Study Guide

Herzog Appearances

By Saul Bellow

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He remembered how much pleasure it gave Madeleine to try on clothes in shops and how much heart and pride there was in her when she looked at herself, touching, adjusting, her face glowing but severe, too, with the great blue eyes, the vivid bangs, the medallion profile. (1.134)

Herzog gets annoyed sometimes with the amount of time Madeleine spends on keeping up her appearance. But he's being a total hypocrite because her beauty is the main thing that first attracted him to her.

Valentine, furthermore, was exquisitely confident of his appearance. You could see it. He knew he was a terribly handsome man. He expected women—all women—to be mad about him. (1.121)

Herzog spends a lot of his time wondering about how handsome he is. His buddy Val, though, never worries at all. Even with his wooden leg, he's certain that he's God's gift to women and that all women should love him.

That mouth!—heavy with desire and irreconcilable anger, the straight nose sometimes grim, the dark eyes! And his figure!—the long veins winding in the arms and filling in the hanging hands, an ancient system, of greater antiquity than the Jews themselves. (1.138)

It's safe to say that Herzog reads a little too much into his physical appearance. Sure, we all worry about how we look now and then. But how many of us look at the veins in our arms and think of them as "an ancient system, of greater antiquity than the Jews"? Sheesh.

He could image that—Ramona laughing, talking, her shoulders bare in one of her peasant blouses (they were marvelous, feminine shoulders, he had to admit that), her hair in black curls, her face, her mouth painted. (1.140)

Herzog doesn't mind picturing himself at a party with Ramona as his date. After all, he finds her totally beautiful. What bugs him, though, is that Ramona is pursuing him when he (as a dude) thinks he should be the pursuer.

Those eyes might be blue, perhaps green, even gray—he would never know. But they were b**** eyes, that was certain. They expressed a female arrogance which had an immediate sexual power over him. (2.25)

When Herzog looks across a train platform and sees a beautiful woman, his gut instincts tell him that this woman is a "b****" because she has "b**** eyes." Talk about a metaphor for Herzog's poor judgment. The truth is that Herzog can't even see what the woman's eyes look like. He just forms an opinion about the woman's entire character without ever saying a word to her.

Grief greatly damaged—it positively wounded—Herzog's handsome face. Anyone he had ever injured by his conceit might now feel revenged to see how ravaged he looked. (2.229)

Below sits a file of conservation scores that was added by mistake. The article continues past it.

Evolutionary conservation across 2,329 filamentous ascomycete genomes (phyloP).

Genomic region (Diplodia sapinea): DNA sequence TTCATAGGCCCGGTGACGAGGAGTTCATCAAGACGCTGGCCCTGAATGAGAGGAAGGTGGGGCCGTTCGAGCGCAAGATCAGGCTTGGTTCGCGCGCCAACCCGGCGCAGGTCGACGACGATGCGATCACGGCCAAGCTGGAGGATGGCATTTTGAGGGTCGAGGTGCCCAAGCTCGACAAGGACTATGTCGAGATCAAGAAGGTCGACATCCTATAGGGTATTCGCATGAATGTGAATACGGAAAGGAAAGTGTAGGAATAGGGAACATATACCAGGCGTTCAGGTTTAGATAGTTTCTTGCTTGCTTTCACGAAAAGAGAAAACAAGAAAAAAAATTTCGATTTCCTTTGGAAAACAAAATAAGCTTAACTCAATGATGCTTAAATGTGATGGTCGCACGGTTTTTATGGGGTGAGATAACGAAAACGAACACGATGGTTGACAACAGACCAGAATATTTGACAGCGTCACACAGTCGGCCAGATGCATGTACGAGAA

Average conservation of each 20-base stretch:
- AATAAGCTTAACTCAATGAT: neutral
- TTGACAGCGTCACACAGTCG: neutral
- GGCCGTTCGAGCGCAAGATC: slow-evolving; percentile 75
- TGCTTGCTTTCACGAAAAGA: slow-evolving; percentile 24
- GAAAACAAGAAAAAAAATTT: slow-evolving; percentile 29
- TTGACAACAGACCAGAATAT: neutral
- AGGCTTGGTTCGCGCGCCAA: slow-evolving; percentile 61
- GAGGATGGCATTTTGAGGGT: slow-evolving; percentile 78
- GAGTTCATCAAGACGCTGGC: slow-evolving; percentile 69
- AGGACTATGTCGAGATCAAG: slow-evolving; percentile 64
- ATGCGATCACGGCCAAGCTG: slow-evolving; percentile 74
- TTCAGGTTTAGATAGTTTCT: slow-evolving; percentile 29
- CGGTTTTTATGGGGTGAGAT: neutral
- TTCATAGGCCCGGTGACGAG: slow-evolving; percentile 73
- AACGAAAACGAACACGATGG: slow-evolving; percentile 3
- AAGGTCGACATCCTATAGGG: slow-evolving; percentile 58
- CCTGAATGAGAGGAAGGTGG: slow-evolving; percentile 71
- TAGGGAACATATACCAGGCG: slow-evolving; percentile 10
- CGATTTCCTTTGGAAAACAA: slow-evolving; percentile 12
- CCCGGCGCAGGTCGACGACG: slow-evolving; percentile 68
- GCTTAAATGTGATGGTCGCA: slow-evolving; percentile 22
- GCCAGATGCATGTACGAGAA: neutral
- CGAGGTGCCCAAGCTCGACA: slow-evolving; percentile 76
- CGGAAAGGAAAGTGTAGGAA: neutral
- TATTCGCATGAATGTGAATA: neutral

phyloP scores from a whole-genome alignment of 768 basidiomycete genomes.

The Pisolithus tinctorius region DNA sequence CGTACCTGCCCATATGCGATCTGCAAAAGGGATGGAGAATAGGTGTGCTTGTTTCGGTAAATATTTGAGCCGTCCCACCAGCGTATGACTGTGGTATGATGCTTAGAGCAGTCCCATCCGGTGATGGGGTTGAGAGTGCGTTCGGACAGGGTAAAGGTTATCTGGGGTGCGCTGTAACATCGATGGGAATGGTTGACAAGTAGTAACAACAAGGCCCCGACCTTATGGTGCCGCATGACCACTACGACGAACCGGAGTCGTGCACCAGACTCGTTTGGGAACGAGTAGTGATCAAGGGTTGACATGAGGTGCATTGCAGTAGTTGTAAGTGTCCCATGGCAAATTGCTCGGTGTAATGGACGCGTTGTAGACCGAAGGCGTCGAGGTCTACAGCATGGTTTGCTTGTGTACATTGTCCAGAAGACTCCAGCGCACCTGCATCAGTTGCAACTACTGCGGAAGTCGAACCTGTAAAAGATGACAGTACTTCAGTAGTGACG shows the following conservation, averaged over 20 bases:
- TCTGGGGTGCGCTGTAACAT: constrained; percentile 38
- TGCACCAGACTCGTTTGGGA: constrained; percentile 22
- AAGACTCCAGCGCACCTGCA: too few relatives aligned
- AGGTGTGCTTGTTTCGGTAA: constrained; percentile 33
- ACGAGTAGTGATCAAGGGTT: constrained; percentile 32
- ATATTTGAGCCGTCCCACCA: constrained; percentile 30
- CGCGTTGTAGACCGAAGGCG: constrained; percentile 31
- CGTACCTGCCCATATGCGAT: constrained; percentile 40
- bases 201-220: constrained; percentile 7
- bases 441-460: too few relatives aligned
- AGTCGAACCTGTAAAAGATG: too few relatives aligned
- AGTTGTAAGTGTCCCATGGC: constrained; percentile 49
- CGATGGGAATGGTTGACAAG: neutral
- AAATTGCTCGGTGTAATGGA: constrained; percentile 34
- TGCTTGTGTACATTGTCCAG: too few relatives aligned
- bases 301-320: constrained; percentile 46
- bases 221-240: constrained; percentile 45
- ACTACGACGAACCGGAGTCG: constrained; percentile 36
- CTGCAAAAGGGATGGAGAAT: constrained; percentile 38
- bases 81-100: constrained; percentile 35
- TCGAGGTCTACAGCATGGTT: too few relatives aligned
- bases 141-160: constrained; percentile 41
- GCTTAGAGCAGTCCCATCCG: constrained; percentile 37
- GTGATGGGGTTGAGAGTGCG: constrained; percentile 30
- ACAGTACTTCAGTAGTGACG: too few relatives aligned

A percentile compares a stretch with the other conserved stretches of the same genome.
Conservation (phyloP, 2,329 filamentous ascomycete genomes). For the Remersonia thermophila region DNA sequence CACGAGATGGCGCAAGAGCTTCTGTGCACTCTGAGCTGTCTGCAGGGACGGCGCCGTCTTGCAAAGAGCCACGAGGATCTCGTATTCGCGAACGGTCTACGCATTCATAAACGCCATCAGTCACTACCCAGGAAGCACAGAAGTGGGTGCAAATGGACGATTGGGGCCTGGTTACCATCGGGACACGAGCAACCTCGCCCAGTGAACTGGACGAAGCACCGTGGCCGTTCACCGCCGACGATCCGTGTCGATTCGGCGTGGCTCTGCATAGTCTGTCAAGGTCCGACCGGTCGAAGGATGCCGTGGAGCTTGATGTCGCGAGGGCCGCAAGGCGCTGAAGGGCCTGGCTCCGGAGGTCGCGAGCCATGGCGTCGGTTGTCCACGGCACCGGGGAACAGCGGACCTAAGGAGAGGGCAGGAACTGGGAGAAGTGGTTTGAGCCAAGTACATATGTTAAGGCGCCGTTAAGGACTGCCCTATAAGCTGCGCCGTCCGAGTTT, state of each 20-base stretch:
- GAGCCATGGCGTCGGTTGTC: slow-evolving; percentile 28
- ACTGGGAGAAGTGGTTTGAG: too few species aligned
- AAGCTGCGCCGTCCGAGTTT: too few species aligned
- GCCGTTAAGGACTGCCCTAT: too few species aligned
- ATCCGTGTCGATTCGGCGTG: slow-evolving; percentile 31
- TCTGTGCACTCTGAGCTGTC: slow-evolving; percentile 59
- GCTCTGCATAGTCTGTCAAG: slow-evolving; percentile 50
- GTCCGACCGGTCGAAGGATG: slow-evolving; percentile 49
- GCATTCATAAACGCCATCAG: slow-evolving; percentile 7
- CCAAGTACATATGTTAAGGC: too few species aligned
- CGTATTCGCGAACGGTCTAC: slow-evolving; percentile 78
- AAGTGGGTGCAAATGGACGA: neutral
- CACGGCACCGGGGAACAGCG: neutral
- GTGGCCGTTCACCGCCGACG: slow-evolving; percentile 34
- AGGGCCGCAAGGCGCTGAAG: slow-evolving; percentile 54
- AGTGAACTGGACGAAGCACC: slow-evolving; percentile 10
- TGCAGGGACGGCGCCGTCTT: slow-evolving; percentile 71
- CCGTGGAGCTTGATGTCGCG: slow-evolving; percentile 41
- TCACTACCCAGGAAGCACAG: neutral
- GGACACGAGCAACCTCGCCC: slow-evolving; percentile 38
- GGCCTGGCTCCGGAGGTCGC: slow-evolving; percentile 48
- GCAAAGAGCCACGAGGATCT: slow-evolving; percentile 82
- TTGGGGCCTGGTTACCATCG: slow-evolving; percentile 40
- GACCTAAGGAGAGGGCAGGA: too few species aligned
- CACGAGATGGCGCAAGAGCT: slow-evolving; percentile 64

Herzog feels as though his lousy experiences in the past few years have ruined his appearance. Worse yet, he can picture all of his enemies rejoicing in the fact that he's become old and ugly.

Her face was gay and round, pink, the blue of her eyes was clear. Very different from the terrifying menstrual ice of her rages, the look of the murderess. (2.248)

Herzog knows he shouldn't mess with Madeleine when she gets really angry. There's something about the way she looks that terrifies him, something even scarier than what he thinks of as her "menstrual ice."

Legs brief and a little bowed but for that reason especially attractive. (3.5)

Herzog isn't going to find Ramona ugly just because her legs are a bit bowed. If anything, this little detail makes him even more attracted to her, either because it's unique or because it symbolizes (in his mind, at least) her sexual willingness.

The weight of her [Ramona's] face was mainly in the lower part. A slight defect, in Herzog's view. Nothing serious. (5.82)

Once again, Herzog's super judgmental eye finds a flaw in Ramona's appearance. But once again, he's willing to overlook the flaw because in his mind, it doesn't ruin the full effect of Ramona's beauty. Maybe if he could just admit to the fact that he likes Ramona's personality, he wouldn't have to agonize over every little detail of her appearance.

"You know what? The woman in the bakery told me yesterday I was looking so changed—my complexion, my eyes, she said. "Miss Donsell, you must be in love." And I realized it was because of you." (5.350).

Ramona is proud to say that her appearance has changed ever since she started hanging out with Herzog. Most people would think this was a romantic thing to say. But Herzog just wants to run the other way when he hears a word like "love" from Ramona.

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